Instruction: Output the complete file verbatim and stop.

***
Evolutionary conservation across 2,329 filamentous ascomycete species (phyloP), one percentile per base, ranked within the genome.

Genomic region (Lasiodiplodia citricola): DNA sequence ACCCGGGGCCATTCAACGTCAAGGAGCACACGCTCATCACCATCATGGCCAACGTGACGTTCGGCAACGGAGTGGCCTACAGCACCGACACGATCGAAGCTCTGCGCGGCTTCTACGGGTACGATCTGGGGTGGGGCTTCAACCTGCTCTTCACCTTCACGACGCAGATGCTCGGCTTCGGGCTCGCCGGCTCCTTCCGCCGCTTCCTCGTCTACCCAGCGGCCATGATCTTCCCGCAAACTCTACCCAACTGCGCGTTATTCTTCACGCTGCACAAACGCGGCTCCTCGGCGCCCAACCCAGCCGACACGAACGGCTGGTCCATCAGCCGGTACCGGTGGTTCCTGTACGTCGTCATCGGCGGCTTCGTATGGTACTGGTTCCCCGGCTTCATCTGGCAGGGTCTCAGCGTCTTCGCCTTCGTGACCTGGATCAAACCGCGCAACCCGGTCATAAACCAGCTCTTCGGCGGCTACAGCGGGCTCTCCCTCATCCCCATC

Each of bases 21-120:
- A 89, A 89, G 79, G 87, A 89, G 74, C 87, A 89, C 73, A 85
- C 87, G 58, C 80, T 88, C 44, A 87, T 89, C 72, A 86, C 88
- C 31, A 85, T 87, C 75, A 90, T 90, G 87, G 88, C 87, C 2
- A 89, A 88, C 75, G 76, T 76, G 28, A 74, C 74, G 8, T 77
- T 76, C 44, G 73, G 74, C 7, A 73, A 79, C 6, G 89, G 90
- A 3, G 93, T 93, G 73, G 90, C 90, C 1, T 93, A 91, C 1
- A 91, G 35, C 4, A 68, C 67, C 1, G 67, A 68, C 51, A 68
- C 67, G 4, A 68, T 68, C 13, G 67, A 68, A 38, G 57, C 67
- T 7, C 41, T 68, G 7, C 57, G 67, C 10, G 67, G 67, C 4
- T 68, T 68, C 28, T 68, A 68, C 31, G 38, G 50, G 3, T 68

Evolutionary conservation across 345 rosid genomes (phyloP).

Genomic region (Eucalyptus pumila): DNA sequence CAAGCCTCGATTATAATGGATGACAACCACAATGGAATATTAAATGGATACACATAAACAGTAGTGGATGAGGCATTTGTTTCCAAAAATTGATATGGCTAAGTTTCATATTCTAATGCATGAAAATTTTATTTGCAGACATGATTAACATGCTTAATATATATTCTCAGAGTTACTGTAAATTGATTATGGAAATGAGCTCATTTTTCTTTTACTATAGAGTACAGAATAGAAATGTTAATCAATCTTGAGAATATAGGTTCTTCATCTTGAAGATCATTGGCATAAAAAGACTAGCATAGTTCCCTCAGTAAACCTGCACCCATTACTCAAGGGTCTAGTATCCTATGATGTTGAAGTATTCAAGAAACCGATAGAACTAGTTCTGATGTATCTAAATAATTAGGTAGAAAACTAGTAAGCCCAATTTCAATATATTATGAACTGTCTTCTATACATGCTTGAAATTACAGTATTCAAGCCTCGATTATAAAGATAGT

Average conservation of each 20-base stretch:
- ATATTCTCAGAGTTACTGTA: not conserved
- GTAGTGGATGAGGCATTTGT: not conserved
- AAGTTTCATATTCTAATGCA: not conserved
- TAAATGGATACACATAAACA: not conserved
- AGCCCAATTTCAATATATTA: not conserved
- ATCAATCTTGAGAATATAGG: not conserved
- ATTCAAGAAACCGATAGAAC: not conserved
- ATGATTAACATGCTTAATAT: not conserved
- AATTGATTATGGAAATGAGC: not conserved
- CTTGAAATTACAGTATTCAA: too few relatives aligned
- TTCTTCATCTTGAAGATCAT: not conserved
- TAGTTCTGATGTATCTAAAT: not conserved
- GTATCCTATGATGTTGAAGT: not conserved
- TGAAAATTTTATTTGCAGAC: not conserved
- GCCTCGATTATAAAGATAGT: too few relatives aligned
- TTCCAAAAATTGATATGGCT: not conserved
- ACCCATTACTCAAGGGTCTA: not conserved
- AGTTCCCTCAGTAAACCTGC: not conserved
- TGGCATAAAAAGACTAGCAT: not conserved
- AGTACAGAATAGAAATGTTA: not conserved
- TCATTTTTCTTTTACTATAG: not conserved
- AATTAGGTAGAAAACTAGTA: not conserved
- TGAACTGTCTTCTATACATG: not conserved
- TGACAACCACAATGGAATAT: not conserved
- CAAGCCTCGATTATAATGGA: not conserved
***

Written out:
Evolutionary conservation across 2,329 filamentous ascomycete species (phyloP), one percentile per base, ranked within the genome.

Genomic region (Lasiodiplodia citricola): DNA sequence ACCCGGGGCCATTCAACGTCAAGGAGCACACGCTCATCACCATCATGGCCAACGTGACGTTCGGCAACGGAGTGGCCTACAGCACCGACACGATCGAAGCTCTGCGCGGCTTCTACGGGTACGATCTGGGGTGGGGCTTCAACCTGCTCTTCACCTTCACGACGCAGATGCTCGGCTTCGGGCTCGCCGGCTCCTTCCGCCGCTTCCTCGTCTACCCAGCGGCCATGATCTTCCCGCAAACTCTACCCAACTGCGCGTTATTCTTCACGCTGCACAAACGCGGCTCCTCGGCGCCCAACCCAGCCGACACGAACGGCTGGTCCATCAGCCGGTACCGGTGGTTCCTGTACGTCGTCATCGGCGGCTTCGTATGGTACTGGTTCCCCGGCTTCATCTGGCAGGGTCTCAGCGTCTTCGCCTTCGTGACCTGGATCAAACCGCGCAACCCGGTCATAAACCAGCTCTTCGGCGGCTACAGCGGGCTCTCCCTCATCCCCATC

Each of bases 21-120:
- A 89, A 89, G 79, G 87, A 89, G 74, C 87, A 89, C 73, A 85
- C 87, G 58, C 80, T 88, C 44, A 87, T 89, C 72, A 86, C 88
- C 31, A 85, T 87, C 75, A 90, T 90, G 87, G 88, C 87, C 2
- A 89, A 88, C 75, G 76, T 76, G 28, A 74, C 74, G 8, T 77
- T 76, C 44, G 73, G 74, C 7, A 73, A 79, C 6, G 89, G 90
- A 3, G 93, T 93, G 73, G 90, C 90, C 1, T 93, A 91, C 1
- A 91, G 35, C 4, A 68, C 67, C 1, G 67, A 68, C 51, A 68
- C 67, G 4, A 68, T 68, C 13, G 67, A 68, A 38, G 57, C 67
- T 7, C 41, T 68, G 7, C 57, G 67, C 10, G 67, G 67, C 4
- T 68, T 68, C 28, T 68, A 68, C 31, G 38, G 50, G 3, T 68

Evolutionary conservation across 345 rosid genomes (phyloP).

Genomic region (Eucalyptus pumila): DNA sequence CAAGCCTCGATTATAATGGATGACAACCACAATGGAATATTAAATGGATACACATAAACAGTAGTGGATGAGGCATTTGTTTCCAAAAATTGATATGGCTAAGTTTCATATTCTAATGCATGAAAATTTTATTTGCAGACATGATTAACATGCTTAATATATATTCTCAGAGTTACTGTAAATTGATTATGGAAATGAGCTCATTTTTCTTTTACTATAGAGTACAGAATAGAAATGTTAATCAATCTTGAGAATATAGGTTCTTCATCTTGAAGATCATTGGCATAAAAAGACTAGCATAGTTCCCTCAGTAAACCTGCACCCATTACTCAAGGGTCTAGTATCCTATGATGTTGAAGTATTCAAGAAACCGATAGAACTAGTTCTGATGTATCTAAATAATTAGGTAGAAAACTAGTAAGCCCAATTTCAATATATTATGAACTGTCTTCTATACATGCTTGAAATTACAGTATTCAAGCCTCGATTATAAAGATAGT

Average conservation of each 20-base stretch:
- ATATTCTCAGAGTTACTGTA: not conserved
- GTAGTGGATGAGGCATTTGT: not conserved
- AAGTTTCATATTCTAATGCA: not conserved
- TAAATGGATACACATAAACA: not conserved
- AGCCCAATTTCAATATATTA: not conserved
- ATCAATCTTGAGAATATAGG: not conserved
- ATTCAAGAAACCGATAGAAC: not conserved
- ATGATTAACATGCTTAATAT: not conserved
- AATTGATTATGGAAATGAGC: not conserved
- CTTGAAATTACAGTATTCAA: too few relatives aligned
- TTCTTCATCTTGAAGATCAT: not conserved
- TAGTTCTGATGTATCTAAAT: not conserved
- GTATCCTATGATGTTGAAGT: not conserved
- TGAAAATTTTATTTGCAGAC: not conserved
- GCCTCGATTATAAAGATAGT: too few relatives aligned
- TTCCAAAAATTGATATGGCT: not conserved
- ACCCATTACTCAAGGGTCTA: not conserved
- AGTTCCCTCAGTAAACCTGC: not conserved
- TGGCATAAAAAGACTAGCAT: not conserved
- AGTACAGAATAGAAATGTTA: not conserved
- TCATTTTTCTTTTACTATAG: not conserved
- AATTAGGTAGAAAACTAGTA: not conserved
- TGAACTGTCTTCTATACATG: not conserved
- TGACAACCACAATGGAATAT: not conserved
- CAAGCCTCGATTATAATGGA: not conserved